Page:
Asylum for Macedonia's ex-PM puts Orban on spot

Authorities in Budapest confirmed the former prime minister of Macedonia, fleeing a jail sentence in his own country, has filed for asylum. Despite Hungary's strict asylum laws, the pro-Kremlin politician was not turned away.

Merkel calls for 'real, true' EU army

Angela Merkel's much-anticipated speech to the European Parliament was brief and to the point. Her message: Europe is alone in the world, the EU should be more united on defence, but not on the economy.

Stakeholders' Highlights

  1. NORDIC COUNCIL OF MINISTERSTheresa May: “We will not be turning our backs on the Nordic region”
  2. International Partnership for Human RightsOpen letter to Emmanuel Macron ahead of Uzbek president's visit
  3. International Partnership for Human RightsRaising key human rights concerns during visit of Turkmenistan's foreign minister
  4. NORDIC COUNCIL OF MINISTERSState of the Nordic Region presented in Brussels
  5. NORDIC COUNCIL OF MINISTERSThe vital bioeconomy. New issue of “Sustainable Growth the Nordic Way” out now
  6. NORDIC COUNCIL OF MINISTERSThe Nordic gender effect goes international
  7. NORDIC COUNCIL OF MINISTERSPaula Lehtomaki from Finland elected as the Council's first female Secretary General
  8. NORDIC COUNCIL OF MINISTERSNordic design sets the stage at COP24, running a competition for sustainable chairs.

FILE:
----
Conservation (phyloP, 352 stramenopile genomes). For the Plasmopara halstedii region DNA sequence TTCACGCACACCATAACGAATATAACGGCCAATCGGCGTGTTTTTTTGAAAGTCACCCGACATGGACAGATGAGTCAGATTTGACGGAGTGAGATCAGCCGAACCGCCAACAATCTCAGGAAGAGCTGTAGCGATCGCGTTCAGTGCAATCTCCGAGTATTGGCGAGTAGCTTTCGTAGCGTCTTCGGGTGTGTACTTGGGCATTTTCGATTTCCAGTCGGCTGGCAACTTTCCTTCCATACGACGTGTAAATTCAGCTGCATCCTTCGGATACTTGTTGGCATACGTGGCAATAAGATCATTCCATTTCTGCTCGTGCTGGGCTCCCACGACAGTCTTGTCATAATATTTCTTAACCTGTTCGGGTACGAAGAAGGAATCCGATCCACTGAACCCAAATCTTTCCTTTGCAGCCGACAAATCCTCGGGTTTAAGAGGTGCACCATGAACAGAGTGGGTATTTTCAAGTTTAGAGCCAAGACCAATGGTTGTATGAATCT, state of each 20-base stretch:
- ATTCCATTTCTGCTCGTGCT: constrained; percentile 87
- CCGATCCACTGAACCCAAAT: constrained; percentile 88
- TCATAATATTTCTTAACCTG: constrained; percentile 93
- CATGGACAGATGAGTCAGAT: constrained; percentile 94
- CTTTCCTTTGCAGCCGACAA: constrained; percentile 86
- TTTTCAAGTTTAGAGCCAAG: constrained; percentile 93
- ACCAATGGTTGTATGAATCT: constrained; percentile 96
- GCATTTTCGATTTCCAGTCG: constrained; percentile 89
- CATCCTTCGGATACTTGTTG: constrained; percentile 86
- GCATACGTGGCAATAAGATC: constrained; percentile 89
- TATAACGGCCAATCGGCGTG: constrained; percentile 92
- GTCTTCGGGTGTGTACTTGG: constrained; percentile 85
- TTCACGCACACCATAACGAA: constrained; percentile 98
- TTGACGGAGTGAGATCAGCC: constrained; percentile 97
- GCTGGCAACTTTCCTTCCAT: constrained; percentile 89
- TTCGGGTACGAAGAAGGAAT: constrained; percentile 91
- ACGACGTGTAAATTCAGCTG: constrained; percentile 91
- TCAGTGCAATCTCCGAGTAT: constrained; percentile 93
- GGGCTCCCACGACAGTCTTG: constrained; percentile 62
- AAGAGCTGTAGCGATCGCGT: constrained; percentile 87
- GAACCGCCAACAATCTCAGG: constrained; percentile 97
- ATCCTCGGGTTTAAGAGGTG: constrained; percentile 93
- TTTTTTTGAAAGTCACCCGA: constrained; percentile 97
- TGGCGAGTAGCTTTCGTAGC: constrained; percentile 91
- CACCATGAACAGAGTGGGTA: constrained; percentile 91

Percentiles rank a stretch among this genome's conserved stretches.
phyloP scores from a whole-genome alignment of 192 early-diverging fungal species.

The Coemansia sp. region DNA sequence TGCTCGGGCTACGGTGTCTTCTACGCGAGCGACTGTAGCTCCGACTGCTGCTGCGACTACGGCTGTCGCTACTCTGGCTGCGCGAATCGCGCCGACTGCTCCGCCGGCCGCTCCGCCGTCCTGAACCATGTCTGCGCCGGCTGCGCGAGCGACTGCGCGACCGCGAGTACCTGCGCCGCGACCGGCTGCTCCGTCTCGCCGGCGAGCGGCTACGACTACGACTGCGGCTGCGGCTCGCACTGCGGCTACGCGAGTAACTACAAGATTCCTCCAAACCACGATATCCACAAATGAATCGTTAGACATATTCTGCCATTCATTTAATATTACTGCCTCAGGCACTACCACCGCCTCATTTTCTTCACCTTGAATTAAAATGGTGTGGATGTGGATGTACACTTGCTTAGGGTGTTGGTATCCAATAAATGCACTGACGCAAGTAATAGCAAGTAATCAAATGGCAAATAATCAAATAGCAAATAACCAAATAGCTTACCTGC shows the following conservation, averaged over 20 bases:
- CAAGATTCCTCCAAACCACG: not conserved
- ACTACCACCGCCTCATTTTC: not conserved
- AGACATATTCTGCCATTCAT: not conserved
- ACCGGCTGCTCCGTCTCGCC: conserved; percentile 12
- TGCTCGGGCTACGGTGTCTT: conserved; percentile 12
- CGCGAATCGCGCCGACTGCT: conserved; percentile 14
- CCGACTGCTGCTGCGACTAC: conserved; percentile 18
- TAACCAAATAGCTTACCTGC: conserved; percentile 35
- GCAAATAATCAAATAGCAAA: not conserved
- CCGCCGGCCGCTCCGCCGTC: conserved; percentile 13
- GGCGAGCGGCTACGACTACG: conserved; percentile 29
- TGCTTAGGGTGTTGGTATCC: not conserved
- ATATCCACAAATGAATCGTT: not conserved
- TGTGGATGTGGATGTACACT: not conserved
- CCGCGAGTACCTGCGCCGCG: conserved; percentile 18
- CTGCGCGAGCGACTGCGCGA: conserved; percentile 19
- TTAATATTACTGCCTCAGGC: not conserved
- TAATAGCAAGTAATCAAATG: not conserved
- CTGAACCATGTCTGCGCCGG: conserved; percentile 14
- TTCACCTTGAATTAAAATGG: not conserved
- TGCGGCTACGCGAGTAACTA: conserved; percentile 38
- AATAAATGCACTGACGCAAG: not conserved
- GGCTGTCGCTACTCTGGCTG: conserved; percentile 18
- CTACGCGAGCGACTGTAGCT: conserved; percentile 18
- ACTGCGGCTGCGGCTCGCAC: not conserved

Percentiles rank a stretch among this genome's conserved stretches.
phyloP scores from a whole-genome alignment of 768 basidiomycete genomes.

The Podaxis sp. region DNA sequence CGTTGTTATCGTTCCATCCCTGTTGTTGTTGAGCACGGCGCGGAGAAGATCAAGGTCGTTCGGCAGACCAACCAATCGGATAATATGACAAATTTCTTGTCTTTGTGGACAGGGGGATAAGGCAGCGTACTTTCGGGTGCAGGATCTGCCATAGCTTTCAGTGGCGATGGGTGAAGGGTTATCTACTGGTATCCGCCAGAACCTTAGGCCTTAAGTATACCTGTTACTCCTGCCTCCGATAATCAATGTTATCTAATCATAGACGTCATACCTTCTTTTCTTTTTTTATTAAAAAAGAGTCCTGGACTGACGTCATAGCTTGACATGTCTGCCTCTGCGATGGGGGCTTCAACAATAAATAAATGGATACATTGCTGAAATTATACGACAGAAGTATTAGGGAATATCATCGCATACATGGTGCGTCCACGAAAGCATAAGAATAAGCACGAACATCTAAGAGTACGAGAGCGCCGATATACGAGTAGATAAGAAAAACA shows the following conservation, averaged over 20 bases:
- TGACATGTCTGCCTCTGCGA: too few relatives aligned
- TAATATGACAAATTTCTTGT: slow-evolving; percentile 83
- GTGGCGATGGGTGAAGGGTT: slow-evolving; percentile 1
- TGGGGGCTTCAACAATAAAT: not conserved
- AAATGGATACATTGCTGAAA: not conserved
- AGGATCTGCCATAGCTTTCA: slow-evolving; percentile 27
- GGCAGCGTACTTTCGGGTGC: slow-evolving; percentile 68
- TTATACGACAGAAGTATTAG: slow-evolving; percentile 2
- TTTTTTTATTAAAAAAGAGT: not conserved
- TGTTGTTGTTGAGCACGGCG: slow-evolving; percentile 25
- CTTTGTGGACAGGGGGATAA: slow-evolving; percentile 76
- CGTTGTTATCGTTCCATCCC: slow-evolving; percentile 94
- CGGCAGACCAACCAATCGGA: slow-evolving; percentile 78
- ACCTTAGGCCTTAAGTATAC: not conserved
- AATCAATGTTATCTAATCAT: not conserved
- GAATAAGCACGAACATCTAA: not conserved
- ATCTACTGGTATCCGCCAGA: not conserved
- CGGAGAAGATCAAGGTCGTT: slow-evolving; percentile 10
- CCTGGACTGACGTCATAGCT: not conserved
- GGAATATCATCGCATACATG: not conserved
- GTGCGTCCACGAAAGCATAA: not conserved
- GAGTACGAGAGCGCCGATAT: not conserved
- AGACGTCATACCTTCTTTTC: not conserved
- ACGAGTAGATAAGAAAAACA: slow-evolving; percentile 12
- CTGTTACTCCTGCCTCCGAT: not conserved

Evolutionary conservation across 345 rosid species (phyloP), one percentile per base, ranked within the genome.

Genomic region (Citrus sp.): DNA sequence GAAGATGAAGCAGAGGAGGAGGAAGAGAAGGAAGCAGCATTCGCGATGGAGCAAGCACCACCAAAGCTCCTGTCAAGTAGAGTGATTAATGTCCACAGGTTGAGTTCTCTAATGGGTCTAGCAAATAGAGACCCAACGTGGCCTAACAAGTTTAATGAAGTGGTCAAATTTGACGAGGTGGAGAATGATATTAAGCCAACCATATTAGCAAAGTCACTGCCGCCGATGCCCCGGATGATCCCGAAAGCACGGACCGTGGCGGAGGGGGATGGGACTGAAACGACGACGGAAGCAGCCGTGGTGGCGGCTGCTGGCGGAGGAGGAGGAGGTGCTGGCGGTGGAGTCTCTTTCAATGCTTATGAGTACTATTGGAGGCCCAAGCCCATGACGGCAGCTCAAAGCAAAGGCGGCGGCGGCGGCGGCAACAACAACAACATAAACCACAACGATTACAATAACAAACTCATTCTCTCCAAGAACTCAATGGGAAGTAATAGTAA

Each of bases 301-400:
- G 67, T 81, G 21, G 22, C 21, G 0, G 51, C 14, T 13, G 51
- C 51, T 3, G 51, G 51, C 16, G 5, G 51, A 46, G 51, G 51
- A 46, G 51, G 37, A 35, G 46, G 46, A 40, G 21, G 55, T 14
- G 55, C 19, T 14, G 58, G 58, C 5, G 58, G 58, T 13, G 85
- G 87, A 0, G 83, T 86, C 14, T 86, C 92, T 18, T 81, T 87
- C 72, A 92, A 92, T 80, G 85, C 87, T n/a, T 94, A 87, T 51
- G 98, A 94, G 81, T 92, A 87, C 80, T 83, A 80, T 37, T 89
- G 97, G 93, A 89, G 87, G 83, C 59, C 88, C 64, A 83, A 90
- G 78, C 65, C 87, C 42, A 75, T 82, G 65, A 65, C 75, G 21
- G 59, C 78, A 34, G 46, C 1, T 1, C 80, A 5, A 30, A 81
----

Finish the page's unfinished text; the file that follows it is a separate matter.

9. Counter BalanceIn Kenya, a motorway funded by the European Investment Bank runs over roadside dwellers
  10. ACCACompany Law Package: Making the Best of Digital and Cross Border Mobility,
  11. International Partnership for Human RightsCivil Society Worried About Shortcomings in EU-Kyrgyzstan Human Rights Dialogue
  12. UNESDAThe European Soft Drinks Industry Supports over 1.7 Million Jobs

Latest News

  1. How the EU commission got tunnel vision on self-driving cars
  2. No-confidence calls against May put Brexit deal in doubt
  3. Key points of the Brexit deal (if it ever comes into effect)
  4. Romania heaps scorn on 'revolting' EU criticism
  5. US steps in to clean up Cyprus
  6. 'Decisive progress' on Brexit as British cabinet backs deal
  7. Asylum for Macedonia's ex-PM puts Orban on spot
  8. How the 'EU's Bank' fails to raise the bar on accountability

Join EUobserver

Support quality EU news

Join us